I have always written. As a small child I wrote about everything which happened in my tiny life; the day my parents bought a freezer, how much I enjoyed fish fingers, the fire in the chip shop at the end of our road. As a teenager I wrote at length about friends and boys and smoking and clothes and won a short story competition. In my twenties I droned on about how awesome the universe was and yet how dull my life. Then I stopped.
What got me writing again was finding myself on the outside of things. As I got older, everyone around me had babies. Everywhere I turned there were babies, everywhere I went people talked about babies, I would turn on the television and yes, you’ve guessed it, babies. Even ‘Friends’ were having babies, even ‘Sex and the City’ were spawning. My husband Rob and I, on the other hand, try as we might, did not have any babies.
To cut a long story short, we found ourselves adopting two children from the care system and that’s when life really got interesting. We have grown to love our children very much, but because of the less than ideal early lives they have experienced, parenting them is not like parenting a healthy birth child. Writing became a way of dealing with heaps of challenges, many of which we have had to face alone.
My diaries started to take shape as a book when I came to realise that our lives, in a small way were epic. We were living family life in full colour, at full volume, at full speed. I made a few connections with other adopters and their family lives matched ours almost precisely. I began to hear over and over ‘but no one understands our children’, and ‘we feel so isolated’ and even ‘it’s as though our children are blamed for the way they are’. Our loud, colourful lives were not reflected in other people’s lives, nor on the television, nor in the newspapers and were often not being given credence by educators and health professionals.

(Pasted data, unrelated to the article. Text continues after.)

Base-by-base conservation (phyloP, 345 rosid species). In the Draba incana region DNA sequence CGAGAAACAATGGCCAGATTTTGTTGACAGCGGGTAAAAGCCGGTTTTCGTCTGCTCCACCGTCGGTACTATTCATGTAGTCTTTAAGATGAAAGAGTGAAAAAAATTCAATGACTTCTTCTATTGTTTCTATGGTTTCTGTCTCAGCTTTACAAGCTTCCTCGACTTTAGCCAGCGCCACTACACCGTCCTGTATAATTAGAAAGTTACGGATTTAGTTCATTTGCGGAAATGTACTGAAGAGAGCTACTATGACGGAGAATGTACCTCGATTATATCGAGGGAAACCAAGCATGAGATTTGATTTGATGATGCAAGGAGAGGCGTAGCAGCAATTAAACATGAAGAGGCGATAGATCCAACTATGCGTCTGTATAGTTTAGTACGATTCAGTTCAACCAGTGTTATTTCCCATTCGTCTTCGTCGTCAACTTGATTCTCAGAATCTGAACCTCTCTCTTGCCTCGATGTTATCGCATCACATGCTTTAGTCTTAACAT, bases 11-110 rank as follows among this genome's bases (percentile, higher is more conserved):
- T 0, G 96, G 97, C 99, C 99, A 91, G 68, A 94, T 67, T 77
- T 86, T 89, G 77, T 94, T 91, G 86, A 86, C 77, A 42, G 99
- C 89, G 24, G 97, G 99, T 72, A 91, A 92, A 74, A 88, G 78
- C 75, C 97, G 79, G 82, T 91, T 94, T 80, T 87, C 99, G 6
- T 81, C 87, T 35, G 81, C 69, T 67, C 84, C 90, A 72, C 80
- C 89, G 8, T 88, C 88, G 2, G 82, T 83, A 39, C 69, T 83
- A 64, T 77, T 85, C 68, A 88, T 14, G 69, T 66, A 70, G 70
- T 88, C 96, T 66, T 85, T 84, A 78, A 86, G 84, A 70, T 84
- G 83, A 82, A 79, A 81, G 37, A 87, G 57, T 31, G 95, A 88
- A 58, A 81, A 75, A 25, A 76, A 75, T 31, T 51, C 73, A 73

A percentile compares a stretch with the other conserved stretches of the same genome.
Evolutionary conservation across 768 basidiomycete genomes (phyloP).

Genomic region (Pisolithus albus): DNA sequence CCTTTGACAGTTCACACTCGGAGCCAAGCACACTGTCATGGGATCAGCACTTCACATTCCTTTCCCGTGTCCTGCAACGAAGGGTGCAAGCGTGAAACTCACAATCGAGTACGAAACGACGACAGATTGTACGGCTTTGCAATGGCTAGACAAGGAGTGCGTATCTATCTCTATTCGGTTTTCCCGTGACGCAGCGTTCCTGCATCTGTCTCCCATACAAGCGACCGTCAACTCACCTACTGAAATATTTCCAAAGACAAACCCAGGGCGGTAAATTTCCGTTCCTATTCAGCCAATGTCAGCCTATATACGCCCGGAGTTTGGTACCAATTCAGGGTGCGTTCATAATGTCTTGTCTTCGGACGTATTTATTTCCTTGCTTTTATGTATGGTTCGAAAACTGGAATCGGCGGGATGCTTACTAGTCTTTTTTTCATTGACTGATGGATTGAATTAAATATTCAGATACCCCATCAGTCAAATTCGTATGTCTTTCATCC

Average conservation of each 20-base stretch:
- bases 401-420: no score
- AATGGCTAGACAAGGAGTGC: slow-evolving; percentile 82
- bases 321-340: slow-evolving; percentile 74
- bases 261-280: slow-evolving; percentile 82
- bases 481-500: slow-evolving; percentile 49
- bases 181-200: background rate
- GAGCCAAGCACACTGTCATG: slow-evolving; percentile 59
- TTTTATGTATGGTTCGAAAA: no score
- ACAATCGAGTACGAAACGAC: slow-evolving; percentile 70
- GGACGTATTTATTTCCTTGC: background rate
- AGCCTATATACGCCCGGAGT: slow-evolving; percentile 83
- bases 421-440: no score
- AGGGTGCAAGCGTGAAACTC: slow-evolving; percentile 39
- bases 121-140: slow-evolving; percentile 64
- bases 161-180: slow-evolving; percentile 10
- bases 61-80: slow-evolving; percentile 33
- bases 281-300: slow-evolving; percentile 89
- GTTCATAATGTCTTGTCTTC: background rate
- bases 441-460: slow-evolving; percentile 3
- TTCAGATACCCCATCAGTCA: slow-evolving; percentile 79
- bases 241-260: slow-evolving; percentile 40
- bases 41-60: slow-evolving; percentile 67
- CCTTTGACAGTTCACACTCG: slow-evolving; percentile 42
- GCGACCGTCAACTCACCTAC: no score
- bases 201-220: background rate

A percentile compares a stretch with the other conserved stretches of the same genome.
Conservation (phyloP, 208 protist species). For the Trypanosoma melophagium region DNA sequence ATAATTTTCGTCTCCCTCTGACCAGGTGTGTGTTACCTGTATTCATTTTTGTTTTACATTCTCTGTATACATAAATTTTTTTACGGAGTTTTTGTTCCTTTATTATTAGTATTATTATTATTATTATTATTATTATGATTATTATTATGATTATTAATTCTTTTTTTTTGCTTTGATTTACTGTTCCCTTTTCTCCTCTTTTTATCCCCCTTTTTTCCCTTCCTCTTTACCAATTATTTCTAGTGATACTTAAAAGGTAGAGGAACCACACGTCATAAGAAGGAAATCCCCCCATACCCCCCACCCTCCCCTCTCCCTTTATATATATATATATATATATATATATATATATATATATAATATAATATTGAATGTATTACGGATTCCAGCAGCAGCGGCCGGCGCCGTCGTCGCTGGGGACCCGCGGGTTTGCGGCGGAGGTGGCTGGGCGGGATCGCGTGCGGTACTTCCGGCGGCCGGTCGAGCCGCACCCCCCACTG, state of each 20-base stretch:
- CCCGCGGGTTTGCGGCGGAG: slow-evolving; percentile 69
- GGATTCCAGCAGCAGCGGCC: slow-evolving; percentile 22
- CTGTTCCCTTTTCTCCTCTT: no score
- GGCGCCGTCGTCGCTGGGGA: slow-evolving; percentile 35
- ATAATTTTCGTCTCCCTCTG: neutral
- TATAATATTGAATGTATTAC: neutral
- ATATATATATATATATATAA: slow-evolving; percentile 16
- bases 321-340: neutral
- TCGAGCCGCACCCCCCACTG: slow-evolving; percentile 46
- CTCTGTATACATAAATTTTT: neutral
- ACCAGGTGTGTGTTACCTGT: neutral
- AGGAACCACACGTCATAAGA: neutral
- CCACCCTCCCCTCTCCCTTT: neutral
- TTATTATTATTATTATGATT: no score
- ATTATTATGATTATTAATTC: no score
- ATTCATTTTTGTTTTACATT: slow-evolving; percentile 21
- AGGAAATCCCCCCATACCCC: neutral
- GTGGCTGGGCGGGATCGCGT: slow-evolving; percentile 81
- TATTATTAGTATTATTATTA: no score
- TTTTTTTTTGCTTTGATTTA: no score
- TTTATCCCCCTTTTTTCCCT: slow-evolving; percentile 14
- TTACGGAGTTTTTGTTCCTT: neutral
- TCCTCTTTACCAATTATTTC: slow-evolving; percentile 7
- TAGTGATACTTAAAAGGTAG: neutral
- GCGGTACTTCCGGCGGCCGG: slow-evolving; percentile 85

Over two and a half years I wrote an account of our little epic lives; the high points, the struggles, the sadness, the bizarre and the breakthroughs. Hard work and a bit of serendipity have resulted in the book being brought into reality by Jessica Kingsley Publishers and it will be available in July of this year. It is called ‘No Matter What: an Adoptive Family’s Story of Hope, Love and Healing’. This week I have been looking at the cover artwork and talking over the publicity. It is something I never imagined would happen and every step is a total joy.
More than anything I hope that those struggling with infertility, or those parenting or working with traumatised children, or indeed any children who don’t fit the mould, will read my book and recognise something of their own experiences. I have worked hard to be truthful and honest, to strip away the gloss, and the sugar coating that adoption can sometimes be smothered in, and also to celebrate the joys and the rewards of parenting differently. And at the risk of coming over too worthy, I also hope that the book is a rollicking good read.